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Changes in both the morphology and the steroidogenic activity of porcine ovaries denervated surgically on day 12 of the oestrous cycle were studied. Neurectomy of the plexus and the superior ovarian nerves caused a dramatic reduction in the number (or even a disappearance) of dopamine-β-hydroxylase- and/or neuropeptide tyrosine-immunoreactive nerve terminals. On day 20 of the subsequent oestrous cycle, the number of small follicles increased (P < 0.01) and that of large follicles decreased (P < 0.05) in the denervated ovaries, as compared to the controls. Neurectomy led to a decrease in the level of progesterone (P 4 ; P < 0.001) and androstenedione (A 4 ; P < 0.01) in the fluid from small follicles, A 4 (P < 0.001) and testosterone (T; P < 0.05) in the fluid from medium-sized follicles, as well as in the content of all these steroids in the fluid from large-sized follicles (P < 0.001 for P 4 and P < 0.05 for A 4 and T). Denervation also caused a decrease in the content of A 4 (P < 0.01) and T (P < 0.001) in the wall of follicles. Neurectomy resulted in a significant increase in the immunoexpression of cholesterol side-chain cleavage cytochrome P450 in the follicles and a decrease of 3β-hydroxysteroid dehydrogenase. After denervation, plasma levels of LH, P 4 , A 4 , T, oestrone and oestradiol-17β were lower (P < 0.05–0.001) on the particular days of the study than in the control group. Our data revealed that the denervation of ovaries during the middle luteal phase of the oestrous cycle in gilts caused distinct changes in both the morphology and the steroidogenic activity of the organ, confirming an important role of the peripheral nervous system in the control of the gonad in this species.

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hydrophobic side chain; 20-YEML-23 is found in the NTD, and this signal motif in the late endosome contributes to the correct localisation of the IFITM3 protein, which protects from viral hemifusion to the host ( Jia et al., 2014 ). Furthermore, 75-F and 78-F

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Rice DA, Kirkman MS, Aitken LD, Mouw AR, Schimmer BP, Parker KL: Analysis of the promoter region of the gene encoding mouse cholesterol side-chain cleavage enzyme. J. Biol. Chem. 265(20), 11713–11720 (1990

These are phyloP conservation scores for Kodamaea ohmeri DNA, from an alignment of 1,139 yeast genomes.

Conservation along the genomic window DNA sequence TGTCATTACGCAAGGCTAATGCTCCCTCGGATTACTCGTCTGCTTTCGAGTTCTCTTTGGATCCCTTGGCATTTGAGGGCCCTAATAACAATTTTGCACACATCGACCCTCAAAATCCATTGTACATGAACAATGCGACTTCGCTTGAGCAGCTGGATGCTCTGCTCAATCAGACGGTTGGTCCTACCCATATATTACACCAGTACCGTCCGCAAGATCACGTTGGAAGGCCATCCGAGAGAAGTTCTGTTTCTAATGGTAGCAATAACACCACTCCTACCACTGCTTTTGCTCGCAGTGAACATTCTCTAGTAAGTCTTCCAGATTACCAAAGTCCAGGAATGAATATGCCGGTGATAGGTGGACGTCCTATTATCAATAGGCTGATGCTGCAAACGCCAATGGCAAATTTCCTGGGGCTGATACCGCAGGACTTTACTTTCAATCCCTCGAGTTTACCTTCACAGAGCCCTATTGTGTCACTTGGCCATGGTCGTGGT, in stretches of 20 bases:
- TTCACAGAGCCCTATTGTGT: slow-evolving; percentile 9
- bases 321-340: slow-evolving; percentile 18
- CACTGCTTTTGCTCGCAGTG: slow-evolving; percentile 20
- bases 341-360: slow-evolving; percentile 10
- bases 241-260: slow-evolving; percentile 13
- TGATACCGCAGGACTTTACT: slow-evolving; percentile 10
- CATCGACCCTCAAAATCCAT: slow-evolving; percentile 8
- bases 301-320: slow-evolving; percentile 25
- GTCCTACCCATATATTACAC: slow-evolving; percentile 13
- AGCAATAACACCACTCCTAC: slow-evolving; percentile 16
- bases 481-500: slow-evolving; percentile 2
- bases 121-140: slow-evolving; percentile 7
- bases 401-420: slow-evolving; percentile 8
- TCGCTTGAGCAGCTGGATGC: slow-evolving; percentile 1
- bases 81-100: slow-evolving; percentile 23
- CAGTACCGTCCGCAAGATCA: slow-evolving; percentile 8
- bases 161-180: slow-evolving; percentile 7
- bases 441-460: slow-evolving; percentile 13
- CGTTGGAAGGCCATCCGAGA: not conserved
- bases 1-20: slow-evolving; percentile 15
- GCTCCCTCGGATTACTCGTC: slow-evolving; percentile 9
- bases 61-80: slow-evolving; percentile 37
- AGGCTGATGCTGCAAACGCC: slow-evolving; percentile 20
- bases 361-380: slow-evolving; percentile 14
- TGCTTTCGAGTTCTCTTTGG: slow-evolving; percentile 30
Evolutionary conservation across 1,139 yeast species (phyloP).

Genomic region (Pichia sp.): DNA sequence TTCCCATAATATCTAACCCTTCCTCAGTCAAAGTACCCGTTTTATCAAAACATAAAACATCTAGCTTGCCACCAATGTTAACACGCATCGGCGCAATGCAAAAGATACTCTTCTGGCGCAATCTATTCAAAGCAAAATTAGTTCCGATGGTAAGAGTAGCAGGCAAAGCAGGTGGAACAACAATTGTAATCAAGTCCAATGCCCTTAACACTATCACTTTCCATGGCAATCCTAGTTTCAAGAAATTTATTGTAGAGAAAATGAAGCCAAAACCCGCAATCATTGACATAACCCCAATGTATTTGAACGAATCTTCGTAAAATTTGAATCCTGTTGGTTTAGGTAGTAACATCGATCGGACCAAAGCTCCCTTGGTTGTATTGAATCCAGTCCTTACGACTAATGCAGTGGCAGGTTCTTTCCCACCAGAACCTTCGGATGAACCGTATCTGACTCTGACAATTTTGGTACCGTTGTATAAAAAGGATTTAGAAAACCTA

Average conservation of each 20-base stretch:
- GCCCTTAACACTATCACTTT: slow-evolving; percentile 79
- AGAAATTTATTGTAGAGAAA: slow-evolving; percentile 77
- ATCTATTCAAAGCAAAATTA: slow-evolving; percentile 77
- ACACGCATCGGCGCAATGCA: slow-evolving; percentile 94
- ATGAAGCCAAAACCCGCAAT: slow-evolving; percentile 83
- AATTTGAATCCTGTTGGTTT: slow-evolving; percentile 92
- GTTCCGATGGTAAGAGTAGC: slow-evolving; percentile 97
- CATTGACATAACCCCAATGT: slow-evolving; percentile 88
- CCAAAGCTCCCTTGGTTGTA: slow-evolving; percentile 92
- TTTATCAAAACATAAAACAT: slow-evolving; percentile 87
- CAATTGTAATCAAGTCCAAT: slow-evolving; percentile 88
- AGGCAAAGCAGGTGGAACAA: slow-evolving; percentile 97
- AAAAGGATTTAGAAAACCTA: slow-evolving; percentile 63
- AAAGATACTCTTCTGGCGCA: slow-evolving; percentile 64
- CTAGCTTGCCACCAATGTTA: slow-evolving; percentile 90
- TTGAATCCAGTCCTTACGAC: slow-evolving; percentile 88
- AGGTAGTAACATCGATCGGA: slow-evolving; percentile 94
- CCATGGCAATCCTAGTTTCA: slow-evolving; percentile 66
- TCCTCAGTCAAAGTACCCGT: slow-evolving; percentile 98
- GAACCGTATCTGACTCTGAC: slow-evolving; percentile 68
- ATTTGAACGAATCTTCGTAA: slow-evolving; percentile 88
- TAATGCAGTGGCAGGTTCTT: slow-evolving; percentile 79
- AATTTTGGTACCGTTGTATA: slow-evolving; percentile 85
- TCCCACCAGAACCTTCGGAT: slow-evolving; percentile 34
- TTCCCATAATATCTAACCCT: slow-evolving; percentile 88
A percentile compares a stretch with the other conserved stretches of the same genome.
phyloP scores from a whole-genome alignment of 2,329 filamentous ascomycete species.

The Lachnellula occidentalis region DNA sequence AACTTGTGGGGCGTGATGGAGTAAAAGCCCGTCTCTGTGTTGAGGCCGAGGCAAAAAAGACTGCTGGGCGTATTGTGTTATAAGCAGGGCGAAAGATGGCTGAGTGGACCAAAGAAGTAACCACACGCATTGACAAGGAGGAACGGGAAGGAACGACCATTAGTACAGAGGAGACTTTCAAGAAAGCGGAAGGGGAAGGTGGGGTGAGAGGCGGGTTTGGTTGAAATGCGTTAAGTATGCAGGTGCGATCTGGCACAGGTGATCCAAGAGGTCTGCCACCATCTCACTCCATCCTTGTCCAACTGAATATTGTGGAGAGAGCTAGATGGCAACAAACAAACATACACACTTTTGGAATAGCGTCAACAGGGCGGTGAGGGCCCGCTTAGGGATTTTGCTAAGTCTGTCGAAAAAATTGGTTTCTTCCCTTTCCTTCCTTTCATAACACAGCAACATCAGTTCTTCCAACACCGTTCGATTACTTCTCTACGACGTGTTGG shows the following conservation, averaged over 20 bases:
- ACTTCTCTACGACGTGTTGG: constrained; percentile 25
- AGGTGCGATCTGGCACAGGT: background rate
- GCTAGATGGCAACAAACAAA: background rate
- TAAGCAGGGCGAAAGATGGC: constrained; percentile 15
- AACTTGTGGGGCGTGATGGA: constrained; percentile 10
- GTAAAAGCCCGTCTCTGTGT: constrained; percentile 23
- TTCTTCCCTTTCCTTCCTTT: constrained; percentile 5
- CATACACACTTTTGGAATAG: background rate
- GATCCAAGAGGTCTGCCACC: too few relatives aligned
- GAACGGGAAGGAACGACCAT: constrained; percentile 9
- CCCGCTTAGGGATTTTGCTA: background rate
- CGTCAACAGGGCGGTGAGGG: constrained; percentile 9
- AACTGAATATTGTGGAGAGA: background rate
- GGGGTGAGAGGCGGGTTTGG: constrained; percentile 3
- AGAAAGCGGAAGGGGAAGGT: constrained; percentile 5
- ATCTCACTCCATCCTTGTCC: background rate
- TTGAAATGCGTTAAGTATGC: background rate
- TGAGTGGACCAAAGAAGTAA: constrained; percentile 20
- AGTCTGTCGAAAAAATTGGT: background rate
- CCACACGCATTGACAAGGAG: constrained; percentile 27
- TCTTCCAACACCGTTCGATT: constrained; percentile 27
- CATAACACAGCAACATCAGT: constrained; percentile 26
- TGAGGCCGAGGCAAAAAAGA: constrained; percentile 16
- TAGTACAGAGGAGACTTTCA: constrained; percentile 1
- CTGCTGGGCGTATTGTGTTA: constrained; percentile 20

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498 500 Kenne, L., Lindberg, B., Petersson, K., Katzenellenbogen, E., Romanowska, E.: Structural studies of the O-specific side-chains of the Shigella sonnei phase I

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Orvosi Hetilap
Authors: Krisztina Kőhalmy, Damjana Rozman, Jean-Marc Pascussi, Enikő Sárváry, and Katalin Monostory

Kandutsch, A. A., Chen, H. W.: Inhibition of sterol synthesis in cultured mouse cells by cholesterol derivatives oxygenated in the side chain. J. Biol. Chem., 1974, 249 , 6057–6061. Chen H. W

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Acta Physiologica Hungarica
Authors: Zorana Oreščanin-Dušić, Č. Miljević, M. Slavić, A. Nikolić-Kokić, D. Blagojević, D. Lečić-Toševski, and M. Spasić

, Letteron P, Pessayre D: Tianeptine, a new tricyclic antidepressant metabolized by beta-oxidation of its heptanoic side chain, inhibits the mitochondrial oxidation of medium and short chain fatty acids in mice. Biochem. Pharmacol. 38, 3743–3751 (1989

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Phe side chain arrangement of endomorphins using conformationally constrained analogues. J. Med. Chem. 47, 735–743 (2004) Toth G. Structure-activity study on the Phe side chain

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Acta Veterinaria Hungarica
Authors: Janusz Rząsa, Andrzej Sechman, Helena Paczoska-Eliasiewicz, and Anna Hrabia

Asem, E. K. and Hertelendy, F. (1986): Clomiphene and tamoxifen inhibit the cholesterol side-chain cleavage enzyme activity in hen granulosa cells. J. Reprod. Fertil. 77 , 153–158. Hertelendy F